Tuesday, June 7, 2011

Value-added as a better measure of trade

With the rise in global value chains (international supply chains) it seems more reliable to judge trade and competition based on value-added during each step of manufacturing process than total value of final products imported or exported from countries. Pascal Lamy argues that concluding on the scale of competition from existing volume of imports overstates the competition between trading countries’ factors of production. Focusing on total value of exports or imports gives a distorted picture of trade imbalances. We need to look at domestic value addition to gauge that. It would change the debate on macroeconomic imbalances and exchange rate changes.

[…] The question of “who produces what for whom”, and “where the value added is accruing” are perhaps as important as the traditional concept of country of origin, which guides not only custom statistics, but the application of the core WTO principle of Most Favoured Nation.

[…] with the fragmentation of production, the share of value added by factors of production of the origin country in traded products is considerably lower than in the past. This growth in the trade of parts and components means that import statistics will overstate the degree of competition that comes from one’s trade partners.

[…] by focusing on gross values of exports and imports, traditional trade statistics also gives us a distorted picture of trade imbalances between countries. The picture would be different if we took account of how much domestic valued added is embedded in these flows.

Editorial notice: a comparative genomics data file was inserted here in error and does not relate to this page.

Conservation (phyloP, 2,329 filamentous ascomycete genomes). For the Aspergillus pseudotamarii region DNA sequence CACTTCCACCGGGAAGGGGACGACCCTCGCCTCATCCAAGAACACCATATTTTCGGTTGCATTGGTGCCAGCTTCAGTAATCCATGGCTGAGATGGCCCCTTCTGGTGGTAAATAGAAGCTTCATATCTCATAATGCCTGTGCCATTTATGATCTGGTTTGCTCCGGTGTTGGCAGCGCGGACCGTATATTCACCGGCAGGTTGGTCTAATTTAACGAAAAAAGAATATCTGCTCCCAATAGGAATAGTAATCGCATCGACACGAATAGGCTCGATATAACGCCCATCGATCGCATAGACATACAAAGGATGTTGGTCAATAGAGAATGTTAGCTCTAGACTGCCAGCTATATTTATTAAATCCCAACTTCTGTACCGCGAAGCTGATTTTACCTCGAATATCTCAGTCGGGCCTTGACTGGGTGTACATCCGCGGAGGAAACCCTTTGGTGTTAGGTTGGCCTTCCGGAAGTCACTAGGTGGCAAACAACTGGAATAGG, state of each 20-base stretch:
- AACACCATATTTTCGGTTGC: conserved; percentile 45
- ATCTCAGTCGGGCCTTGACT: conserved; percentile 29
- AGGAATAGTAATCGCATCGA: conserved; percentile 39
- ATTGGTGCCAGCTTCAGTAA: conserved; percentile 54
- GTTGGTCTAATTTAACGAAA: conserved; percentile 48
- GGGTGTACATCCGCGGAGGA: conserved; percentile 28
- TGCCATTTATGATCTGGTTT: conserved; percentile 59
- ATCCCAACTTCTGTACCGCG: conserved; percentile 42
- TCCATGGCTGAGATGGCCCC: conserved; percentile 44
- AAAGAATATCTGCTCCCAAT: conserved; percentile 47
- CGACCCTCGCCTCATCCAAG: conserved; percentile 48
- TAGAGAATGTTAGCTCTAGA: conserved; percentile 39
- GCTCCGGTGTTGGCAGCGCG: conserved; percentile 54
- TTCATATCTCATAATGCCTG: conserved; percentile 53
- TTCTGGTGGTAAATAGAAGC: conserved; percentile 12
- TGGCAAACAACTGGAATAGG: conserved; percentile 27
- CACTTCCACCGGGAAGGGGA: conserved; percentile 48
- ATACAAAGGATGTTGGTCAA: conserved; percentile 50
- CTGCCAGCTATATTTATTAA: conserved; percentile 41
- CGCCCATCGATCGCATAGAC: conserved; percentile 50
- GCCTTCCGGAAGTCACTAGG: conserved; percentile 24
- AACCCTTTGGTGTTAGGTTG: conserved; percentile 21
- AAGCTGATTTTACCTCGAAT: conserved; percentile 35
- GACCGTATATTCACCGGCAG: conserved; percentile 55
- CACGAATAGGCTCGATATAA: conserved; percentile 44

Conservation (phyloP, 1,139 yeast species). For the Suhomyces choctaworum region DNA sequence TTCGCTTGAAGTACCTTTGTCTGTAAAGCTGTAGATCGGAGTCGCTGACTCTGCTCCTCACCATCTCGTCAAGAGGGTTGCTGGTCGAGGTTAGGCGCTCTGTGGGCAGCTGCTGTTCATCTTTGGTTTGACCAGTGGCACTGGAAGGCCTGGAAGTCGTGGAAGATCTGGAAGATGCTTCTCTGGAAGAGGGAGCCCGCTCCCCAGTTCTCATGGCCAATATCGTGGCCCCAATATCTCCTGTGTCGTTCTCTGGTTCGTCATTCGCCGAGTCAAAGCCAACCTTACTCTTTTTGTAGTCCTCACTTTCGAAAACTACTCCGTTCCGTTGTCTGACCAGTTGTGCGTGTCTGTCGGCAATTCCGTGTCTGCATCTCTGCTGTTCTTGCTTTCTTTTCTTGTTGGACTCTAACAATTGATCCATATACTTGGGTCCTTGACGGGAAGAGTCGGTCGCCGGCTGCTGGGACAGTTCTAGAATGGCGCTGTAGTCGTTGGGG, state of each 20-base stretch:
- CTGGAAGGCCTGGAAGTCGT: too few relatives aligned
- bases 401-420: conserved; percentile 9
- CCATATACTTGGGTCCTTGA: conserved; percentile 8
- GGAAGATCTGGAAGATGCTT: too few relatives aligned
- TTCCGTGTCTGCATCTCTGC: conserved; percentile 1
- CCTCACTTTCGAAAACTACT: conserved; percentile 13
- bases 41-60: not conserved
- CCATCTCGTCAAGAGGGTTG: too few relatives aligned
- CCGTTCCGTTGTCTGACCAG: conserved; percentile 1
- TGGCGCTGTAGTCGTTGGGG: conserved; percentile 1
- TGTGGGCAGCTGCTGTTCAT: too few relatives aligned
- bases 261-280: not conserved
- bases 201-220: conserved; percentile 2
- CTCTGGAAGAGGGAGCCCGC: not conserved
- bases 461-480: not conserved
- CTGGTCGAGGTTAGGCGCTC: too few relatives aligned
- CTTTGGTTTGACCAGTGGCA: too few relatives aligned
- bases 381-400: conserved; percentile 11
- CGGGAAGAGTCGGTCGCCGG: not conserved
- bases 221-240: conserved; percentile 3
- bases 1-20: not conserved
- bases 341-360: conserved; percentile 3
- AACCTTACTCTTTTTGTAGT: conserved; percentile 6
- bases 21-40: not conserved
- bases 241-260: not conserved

[…]correcting macroeconomic imbalances does not pass through correcting bilateral trade deficits, as the use of trade statistics in value added clearly reveals.

[…]When products include many parts made in many other countries, the effect of an isolated exchange rate appreciation or depreciation to the selling price in export markets will be reduced to the domestic content of these exports, to its “value added content”.  This may explain why empirical studies about the impact of exchange rate changes on imbalances tend to show they only have limited or ambiguous effects.

Here is a webpage related to analyzing trade in value added. Below is the trade balance in iphones for the US (US$ million). With traditional measure the trade balance concerns only with China. But, with value added measure, US trade deficit with China in iphone is very low and is spread across many countries (US trade deficit with Japan is the highest in iphone).

US trade balance in iphones
(US$ million, 2009)



Rep. of


Rest of


Traditional measure







Value added measure







Source: Miroudot, S., Global Forum on Trade Statistics, 2-4 April 2011 (*)